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Hope for Fragile X syndrome

The fragile X syndrome is characterized mainly by mental retardation, which may be associated with behavioral disorders: attention deficit, movements and repeated phrases, autistic behaviors, aggression etc.
The fragile X syndrome is characterized mainly by mental retardation, which may be associated with behavioral disorders: attention deficit, movements and repeated phrases, autistic behaviors, aggression etc.
 

It is a glimmer of hope in the fragile X syndrome, the most common cause of inherited mental retardation. Some of these patients could benefit from medication to improve their behavioral problems, according to a study published today in the journal Science Translational Medicine. Especially, the response to this new molecule, which acts specifically on a receptor in the brain, would be predictable depending on genetic characteristics.

Studies are underway to consolidate on a broader scale these findings in thirty patients. But for researchers is an important first step that has been crossed in a disease previously considered incurable.

The fragile X syndrome reaches many children worldwide. It is characterized mainly by mental retardation, which may be associated with behavioral disorders: attention deficit, movements and repeated phrases, autistic behaviors, aggression etc. Patients are affected by an inability to process sensory information and the severity of symptoms of mental retardation is very variable from one individual to another. The fragile X syndrome is also under-diagnosed.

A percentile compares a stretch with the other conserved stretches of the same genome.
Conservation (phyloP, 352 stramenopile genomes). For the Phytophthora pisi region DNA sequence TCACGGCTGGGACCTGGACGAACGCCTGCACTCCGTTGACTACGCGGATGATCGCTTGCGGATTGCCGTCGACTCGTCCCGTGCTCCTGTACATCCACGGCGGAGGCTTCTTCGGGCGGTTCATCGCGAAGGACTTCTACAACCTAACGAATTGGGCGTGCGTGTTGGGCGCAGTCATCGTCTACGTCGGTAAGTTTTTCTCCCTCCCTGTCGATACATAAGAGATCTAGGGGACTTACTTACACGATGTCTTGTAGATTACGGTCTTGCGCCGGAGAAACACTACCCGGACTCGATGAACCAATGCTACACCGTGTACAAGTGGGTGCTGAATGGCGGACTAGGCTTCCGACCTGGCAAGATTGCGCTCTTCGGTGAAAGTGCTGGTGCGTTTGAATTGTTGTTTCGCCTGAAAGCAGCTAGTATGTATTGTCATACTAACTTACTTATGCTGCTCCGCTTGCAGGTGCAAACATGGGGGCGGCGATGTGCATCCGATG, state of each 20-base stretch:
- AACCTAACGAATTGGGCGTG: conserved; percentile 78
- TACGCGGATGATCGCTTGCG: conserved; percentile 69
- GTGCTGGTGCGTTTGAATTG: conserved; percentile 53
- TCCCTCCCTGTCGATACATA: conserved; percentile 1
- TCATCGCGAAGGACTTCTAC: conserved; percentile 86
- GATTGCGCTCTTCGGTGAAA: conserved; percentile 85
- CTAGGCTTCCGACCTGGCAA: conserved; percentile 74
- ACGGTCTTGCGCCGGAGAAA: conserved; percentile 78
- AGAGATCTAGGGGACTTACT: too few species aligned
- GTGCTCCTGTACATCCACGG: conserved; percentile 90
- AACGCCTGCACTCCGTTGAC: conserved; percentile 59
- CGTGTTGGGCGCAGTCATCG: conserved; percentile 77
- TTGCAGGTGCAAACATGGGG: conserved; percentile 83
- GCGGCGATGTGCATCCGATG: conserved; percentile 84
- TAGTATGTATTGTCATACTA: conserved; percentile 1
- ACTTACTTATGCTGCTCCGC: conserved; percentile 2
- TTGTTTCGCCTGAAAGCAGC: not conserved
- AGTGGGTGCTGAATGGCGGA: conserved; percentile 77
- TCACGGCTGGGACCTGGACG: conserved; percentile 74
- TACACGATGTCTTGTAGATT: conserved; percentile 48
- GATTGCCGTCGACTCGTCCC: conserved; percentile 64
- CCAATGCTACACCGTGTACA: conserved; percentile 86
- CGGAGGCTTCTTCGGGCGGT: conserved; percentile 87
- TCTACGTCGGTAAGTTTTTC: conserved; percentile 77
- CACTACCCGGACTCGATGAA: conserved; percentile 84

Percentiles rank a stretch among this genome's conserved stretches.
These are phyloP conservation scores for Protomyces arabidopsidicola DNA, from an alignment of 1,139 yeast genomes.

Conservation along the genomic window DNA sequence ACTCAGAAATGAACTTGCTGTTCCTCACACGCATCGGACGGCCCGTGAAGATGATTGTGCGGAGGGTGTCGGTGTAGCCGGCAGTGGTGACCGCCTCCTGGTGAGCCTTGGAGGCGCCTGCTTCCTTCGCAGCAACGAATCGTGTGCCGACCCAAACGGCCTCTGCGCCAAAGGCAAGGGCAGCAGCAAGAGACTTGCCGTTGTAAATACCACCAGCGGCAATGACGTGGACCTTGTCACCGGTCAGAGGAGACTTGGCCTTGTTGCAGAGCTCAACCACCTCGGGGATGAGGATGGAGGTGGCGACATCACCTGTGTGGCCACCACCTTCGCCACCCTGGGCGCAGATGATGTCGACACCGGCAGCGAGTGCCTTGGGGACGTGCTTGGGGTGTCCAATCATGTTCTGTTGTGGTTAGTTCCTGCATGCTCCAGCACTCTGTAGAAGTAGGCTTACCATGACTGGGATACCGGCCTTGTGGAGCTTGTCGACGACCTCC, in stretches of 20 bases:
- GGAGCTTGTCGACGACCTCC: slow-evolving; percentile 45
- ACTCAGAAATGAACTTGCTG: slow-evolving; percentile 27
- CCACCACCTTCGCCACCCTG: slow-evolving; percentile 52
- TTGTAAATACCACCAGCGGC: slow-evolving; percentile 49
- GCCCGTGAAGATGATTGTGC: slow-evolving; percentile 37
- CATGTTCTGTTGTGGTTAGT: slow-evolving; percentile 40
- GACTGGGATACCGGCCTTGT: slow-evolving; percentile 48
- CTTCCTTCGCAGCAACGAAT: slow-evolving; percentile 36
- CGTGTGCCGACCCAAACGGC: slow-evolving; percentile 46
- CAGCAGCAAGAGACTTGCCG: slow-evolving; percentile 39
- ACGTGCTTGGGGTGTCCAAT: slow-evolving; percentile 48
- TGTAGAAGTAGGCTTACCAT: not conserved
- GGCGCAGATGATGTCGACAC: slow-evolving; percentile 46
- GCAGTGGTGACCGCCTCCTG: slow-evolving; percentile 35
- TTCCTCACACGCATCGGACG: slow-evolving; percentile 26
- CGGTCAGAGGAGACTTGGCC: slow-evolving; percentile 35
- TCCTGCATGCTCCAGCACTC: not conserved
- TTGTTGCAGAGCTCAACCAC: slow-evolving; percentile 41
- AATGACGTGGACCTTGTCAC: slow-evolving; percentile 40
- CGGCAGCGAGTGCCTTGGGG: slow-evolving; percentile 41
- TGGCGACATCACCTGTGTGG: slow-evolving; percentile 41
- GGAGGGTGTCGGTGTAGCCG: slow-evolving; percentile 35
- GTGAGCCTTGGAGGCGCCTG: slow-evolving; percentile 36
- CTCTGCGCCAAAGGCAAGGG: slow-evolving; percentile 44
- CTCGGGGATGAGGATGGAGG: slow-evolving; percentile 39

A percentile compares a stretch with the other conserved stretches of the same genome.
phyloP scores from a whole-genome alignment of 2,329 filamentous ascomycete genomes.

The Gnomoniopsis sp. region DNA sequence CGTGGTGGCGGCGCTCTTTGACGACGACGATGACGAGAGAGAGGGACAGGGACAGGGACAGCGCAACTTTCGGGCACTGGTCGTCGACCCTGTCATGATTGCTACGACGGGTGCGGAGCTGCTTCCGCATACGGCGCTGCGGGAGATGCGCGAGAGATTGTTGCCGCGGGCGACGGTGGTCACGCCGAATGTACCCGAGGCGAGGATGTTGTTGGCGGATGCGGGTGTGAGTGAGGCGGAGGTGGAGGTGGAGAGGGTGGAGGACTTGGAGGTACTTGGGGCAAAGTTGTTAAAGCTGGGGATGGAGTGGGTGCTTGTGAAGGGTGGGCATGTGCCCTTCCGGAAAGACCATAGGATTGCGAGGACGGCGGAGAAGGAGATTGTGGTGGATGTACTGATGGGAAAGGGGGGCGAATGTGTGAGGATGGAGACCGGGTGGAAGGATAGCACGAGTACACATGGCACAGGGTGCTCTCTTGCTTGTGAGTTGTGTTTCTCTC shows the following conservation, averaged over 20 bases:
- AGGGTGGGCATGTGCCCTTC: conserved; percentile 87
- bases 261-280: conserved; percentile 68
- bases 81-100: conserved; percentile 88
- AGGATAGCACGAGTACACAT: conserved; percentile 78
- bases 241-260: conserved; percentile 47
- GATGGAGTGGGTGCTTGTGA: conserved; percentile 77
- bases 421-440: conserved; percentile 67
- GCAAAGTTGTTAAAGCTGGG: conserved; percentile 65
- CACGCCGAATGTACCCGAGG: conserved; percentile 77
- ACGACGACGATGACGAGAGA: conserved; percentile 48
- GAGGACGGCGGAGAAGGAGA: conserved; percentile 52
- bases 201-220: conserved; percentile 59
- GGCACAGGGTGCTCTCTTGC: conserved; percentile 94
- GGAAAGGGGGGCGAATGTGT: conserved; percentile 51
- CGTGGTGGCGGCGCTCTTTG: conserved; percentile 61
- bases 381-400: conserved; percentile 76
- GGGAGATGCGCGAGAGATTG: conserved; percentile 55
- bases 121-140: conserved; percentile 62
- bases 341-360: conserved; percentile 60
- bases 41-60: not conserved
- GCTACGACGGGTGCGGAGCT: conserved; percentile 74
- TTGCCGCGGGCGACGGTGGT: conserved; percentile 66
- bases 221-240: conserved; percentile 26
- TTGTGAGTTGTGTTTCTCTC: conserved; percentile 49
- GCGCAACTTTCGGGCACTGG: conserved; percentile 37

Since the discovery of the gene in question, there are two decades, researchers have made significant progress on understanding this complex disease. Everything comes from the mutation of the gene FMR 1 (fragility mental retardation 1) gene on chromosome X. This mutation, which consists of an abnormal repeat of a sequence of DNA, causes a defect of the corresponding protein FMRP. Now, it's primary role is to decrease the activity of mGlu5 receptors are essential for proper brain function and neural connections. In the end, it is the overactivation of the brain induced by mGlu5 gene mutation FMR would explain the symptoms.

Researchers tested a molecule (AFQ056) antagonist of these receptors, that is to say which reduced their activity in thirty adult patients. Half received the molecule and the other a placebo, then the two groups were switched after three weeks. By studying the scales of behavior problems, researchers have noticed a score improvement in some patients treated with AFQ056.

By comparing nonresponders to responders, they were found a specific genetic fingerprint, corresponding to a completely inactive mutated gene. 24 of the 30 participants showed few serious side effects, most commonly fatigue or headaches.

A larger trial (including 160 adult patients treated for three months) has just begun. Another will start in 2011 in adolescents, said the Novartis laboratory that develops the molecule. Several other products which are also mGlu5 antagonists, are being studied.

 
 
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